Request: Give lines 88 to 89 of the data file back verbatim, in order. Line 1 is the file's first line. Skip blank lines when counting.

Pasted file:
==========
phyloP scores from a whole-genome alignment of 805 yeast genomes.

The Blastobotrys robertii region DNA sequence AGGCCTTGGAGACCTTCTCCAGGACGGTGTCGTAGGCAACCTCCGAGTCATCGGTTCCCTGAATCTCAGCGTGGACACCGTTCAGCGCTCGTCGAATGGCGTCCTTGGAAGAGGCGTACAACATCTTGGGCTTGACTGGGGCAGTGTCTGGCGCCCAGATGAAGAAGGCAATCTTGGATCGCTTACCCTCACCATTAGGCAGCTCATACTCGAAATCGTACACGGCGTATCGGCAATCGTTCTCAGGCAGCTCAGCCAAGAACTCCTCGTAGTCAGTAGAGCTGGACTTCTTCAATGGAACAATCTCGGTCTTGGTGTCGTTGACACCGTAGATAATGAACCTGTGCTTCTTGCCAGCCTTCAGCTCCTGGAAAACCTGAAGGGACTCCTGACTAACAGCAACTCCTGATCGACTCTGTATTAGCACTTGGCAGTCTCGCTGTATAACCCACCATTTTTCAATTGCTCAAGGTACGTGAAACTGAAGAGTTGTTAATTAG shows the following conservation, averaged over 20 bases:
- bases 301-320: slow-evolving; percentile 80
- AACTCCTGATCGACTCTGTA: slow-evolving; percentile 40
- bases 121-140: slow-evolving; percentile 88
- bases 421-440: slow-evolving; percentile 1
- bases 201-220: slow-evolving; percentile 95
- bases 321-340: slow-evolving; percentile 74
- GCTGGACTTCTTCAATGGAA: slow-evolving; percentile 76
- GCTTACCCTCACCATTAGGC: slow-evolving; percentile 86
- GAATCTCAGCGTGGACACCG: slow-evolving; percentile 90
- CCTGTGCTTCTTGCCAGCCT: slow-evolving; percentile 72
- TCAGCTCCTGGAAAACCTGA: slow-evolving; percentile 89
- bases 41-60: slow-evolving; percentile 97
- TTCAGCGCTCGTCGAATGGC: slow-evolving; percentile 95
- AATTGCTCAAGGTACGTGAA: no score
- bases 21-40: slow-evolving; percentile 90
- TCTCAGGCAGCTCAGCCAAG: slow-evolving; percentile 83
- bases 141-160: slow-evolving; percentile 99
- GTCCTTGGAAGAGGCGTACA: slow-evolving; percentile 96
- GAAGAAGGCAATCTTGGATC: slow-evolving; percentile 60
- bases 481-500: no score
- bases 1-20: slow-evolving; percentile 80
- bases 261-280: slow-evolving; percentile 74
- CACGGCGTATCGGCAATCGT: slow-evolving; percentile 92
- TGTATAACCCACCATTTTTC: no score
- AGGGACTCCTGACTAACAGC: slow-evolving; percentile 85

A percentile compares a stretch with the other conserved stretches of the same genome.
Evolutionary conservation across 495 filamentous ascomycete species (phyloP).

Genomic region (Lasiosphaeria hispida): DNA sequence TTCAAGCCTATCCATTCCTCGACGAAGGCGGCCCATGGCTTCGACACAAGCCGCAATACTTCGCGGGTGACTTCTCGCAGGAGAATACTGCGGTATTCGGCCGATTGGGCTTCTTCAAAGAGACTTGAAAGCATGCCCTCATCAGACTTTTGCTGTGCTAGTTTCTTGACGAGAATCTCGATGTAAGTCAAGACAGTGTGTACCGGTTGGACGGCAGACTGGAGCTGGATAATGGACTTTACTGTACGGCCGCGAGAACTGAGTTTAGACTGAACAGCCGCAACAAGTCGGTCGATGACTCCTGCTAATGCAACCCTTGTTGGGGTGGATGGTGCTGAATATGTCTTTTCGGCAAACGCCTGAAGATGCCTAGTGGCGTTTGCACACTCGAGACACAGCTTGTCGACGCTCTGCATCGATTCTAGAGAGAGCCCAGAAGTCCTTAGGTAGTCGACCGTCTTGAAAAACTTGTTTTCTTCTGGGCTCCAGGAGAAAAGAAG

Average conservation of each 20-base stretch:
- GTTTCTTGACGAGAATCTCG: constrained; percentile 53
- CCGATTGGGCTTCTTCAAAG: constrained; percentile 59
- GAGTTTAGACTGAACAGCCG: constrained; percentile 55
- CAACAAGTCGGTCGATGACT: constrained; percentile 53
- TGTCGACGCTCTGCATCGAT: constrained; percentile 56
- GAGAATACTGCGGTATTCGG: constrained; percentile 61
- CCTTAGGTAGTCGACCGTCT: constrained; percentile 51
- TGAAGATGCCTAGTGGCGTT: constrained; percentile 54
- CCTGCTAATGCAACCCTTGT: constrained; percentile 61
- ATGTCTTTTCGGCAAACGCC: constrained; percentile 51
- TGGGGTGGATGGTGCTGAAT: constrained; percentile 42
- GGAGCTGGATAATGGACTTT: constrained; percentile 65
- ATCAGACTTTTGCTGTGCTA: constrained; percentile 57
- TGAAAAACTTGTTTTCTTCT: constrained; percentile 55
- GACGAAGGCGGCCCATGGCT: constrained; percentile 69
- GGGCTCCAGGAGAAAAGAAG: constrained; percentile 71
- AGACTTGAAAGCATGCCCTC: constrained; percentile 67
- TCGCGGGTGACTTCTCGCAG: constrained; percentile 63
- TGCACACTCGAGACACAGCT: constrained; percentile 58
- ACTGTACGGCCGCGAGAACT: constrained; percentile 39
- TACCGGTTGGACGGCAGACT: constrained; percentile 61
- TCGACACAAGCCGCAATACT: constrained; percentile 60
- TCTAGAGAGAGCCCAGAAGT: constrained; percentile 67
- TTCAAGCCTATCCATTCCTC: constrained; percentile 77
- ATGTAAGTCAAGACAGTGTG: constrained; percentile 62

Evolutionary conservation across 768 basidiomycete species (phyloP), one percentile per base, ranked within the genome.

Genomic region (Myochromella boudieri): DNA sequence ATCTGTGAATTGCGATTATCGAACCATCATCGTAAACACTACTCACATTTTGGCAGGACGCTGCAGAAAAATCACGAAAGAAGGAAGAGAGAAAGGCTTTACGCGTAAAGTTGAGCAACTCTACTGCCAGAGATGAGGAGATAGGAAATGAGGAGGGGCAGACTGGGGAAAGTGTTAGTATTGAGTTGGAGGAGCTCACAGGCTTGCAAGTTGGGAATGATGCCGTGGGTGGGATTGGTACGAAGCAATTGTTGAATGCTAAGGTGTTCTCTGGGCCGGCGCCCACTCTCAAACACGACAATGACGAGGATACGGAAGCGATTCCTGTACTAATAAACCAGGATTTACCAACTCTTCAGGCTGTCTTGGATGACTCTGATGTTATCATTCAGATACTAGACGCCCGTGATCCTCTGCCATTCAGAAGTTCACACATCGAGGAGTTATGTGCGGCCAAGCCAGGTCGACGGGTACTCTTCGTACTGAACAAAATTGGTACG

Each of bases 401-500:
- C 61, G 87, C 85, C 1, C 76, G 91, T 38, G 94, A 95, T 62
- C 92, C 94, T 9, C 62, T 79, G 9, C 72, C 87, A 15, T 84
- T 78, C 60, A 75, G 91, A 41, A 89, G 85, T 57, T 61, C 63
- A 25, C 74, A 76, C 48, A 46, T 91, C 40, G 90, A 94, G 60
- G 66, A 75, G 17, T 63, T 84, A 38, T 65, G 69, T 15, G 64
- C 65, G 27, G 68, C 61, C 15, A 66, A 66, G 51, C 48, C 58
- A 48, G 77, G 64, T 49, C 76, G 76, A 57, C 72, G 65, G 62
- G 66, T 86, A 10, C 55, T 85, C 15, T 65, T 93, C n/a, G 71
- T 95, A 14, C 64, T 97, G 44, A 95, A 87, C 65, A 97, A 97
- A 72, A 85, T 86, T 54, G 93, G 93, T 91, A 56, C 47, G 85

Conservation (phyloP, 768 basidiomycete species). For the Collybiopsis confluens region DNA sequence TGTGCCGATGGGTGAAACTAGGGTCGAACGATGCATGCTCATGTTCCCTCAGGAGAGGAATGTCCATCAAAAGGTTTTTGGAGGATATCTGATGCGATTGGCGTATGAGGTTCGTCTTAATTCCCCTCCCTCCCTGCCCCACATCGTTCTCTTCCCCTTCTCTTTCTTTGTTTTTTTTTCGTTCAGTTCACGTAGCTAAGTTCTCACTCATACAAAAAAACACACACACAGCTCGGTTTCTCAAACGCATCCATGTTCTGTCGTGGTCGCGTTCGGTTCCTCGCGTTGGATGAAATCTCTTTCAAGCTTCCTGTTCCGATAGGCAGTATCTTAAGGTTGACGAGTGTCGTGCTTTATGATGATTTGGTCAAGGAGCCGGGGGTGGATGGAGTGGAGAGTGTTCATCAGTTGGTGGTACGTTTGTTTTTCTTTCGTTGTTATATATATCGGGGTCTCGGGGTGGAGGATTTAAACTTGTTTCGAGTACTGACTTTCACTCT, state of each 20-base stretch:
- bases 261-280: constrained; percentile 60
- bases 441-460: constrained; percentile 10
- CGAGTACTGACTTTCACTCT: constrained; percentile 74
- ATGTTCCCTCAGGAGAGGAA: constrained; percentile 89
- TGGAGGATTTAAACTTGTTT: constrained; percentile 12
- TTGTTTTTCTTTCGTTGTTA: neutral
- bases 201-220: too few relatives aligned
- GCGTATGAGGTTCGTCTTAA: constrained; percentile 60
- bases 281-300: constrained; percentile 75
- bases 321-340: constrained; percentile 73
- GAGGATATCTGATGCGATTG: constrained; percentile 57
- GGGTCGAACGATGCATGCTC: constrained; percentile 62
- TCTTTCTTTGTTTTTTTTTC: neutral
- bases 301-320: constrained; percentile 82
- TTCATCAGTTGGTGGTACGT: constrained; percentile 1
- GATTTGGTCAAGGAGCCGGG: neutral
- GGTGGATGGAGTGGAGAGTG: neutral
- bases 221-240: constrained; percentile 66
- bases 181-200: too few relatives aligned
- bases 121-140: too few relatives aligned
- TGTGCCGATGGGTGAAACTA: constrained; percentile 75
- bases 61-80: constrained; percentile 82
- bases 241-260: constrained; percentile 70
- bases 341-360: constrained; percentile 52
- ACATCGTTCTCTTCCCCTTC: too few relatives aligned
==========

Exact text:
- bases 221-240: constrained; percentile 66
- bases 181-200: too few relatives aligned